Born in Philadelphia, Pennsylvania, Arthur Carles was a painter whose work went through phases of Realism, Impressionism, Fauvism and Abstract Expressionism, and of the latter style, he was one of the first American proponents. He spent most of his life in Philadelphia where he studied, taught and exhibited at the Pennsylvania Academy of the Fine Arts.
At the Pennsylvania Academy, he was influenced by the bravura technique of William Merritt Chase as well as by early works of Edouard Manet. At the same time, he also painted in a precise realist manner. In 1907, he went to Paris to study and developed an interest in Post-Impressionism and Fauvism and fell under the influence of his friend, Henri Matisse. He also associated with Paul Gauguin, Hans Hofmann, Gertrude and Leo Stein, Alfred Maurer, and the American John Marin.
In New York, he participated in Alfred Stieglitz's 1910 avant-garde show "Younger American Painters," which made the distinction between the popular American Scene painters and those including Carles who were painting abstraction.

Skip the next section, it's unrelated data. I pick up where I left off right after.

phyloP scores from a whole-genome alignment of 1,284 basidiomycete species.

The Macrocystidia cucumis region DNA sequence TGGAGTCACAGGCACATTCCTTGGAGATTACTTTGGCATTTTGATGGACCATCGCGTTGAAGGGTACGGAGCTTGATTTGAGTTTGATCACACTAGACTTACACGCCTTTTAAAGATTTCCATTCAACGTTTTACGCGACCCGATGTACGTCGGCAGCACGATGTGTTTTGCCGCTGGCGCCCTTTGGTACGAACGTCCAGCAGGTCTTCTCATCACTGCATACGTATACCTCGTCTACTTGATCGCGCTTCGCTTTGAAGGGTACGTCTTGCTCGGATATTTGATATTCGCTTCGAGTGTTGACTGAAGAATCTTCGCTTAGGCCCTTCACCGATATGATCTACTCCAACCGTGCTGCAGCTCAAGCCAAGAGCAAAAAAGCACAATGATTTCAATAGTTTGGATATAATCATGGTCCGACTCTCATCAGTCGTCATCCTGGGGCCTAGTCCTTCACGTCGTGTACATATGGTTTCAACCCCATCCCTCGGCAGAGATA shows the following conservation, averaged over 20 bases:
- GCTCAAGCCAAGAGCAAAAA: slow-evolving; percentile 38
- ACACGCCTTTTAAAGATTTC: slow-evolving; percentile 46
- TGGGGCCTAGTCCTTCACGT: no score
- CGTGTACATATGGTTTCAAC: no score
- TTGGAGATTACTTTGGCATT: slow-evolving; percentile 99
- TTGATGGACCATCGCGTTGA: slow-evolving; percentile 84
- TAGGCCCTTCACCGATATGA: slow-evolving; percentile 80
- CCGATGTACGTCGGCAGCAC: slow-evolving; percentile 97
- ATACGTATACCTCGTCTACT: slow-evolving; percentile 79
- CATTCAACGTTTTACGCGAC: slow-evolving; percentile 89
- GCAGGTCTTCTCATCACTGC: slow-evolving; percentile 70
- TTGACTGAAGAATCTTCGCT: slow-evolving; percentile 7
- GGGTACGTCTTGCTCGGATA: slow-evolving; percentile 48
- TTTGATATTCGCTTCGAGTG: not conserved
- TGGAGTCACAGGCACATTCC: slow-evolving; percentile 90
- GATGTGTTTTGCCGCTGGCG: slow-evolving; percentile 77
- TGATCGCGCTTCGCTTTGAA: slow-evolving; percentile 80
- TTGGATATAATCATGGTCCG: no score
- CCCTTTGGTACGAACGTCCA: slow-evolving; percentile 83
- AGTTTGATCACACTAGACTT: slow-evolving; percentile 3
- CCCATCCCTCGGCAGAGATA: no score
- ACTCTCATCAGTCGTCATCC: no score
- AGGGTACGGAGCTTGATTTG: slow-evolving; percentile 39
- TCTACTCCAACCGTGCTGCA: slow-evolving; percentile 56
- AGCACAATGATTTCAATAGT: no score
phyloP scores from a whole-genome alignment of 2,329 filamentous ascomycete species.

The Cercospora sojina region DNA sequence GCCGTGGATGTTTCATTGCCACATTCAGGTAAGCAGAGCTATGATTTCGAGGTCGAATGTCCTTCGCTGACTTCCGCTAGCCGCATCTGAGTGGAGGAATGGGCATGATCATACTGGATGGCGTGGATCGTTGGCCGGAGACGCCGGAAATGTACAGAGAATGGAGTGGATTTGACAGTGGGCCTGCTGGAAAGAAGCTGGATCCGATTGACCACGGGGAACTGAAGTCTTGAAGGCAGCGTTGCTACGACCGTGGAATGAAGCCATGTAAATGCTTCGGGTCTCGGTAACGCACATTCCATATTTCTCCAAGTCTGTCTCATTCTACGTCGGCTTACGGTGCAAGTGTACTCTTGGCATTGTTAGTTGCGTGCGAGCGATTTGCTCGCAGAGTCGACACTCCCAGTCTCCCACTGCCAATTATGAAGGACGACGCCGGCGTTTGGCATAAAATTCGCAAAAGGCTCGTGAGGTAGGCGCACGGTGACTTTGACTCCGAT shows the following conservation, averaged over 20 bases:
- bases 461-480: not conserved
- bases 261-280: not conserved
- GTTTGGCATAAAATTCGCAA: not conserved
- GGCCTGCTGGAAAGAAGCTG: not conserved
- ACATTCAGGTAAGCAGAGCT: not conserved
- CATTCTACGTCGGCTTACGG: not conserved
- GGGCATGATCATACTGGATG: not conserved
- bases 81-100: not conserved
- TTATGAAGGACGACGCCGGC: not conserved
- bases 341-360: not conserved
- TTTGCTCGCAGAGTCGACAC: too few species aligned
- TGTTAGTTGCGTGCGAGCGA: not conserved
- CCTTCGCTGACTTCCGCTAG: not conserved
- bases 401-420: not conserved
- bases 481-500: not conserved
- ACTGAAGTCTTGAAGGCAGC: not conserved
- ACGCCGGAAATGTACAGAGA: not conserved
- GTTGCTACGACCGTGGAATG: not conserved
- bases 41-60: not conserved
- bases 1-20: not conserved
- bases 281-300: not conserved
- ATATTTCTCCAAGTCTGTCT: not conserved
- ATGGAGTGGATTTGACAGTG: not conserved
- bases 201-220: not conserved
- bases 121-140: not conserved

In 1913, his work was part of the New York Armory Show, another exhibition that included modernist painting and sculpture of Europeans and Americans and shocked many Americans.Â During the 1920s and 1930s, he did little exhibiting but his work became increasingly abstract, and between 1937 and 1941, he created works whose heavily brushed surfaces and violent-appearing rhythms anticipated the Abstract Expressionism that became pervasive in America in the 1950s.
He also did portraits and floral studies, but he stopped painting in 1941 because of an accident. In 1983 a retrospective of his work was organized at the Pennsylvania Academy of the Fine Arts.
Peter Falk, Who Was Who in American Art
Art in America, 11/2002
Additional information courtesy of Jean Ershler Schatz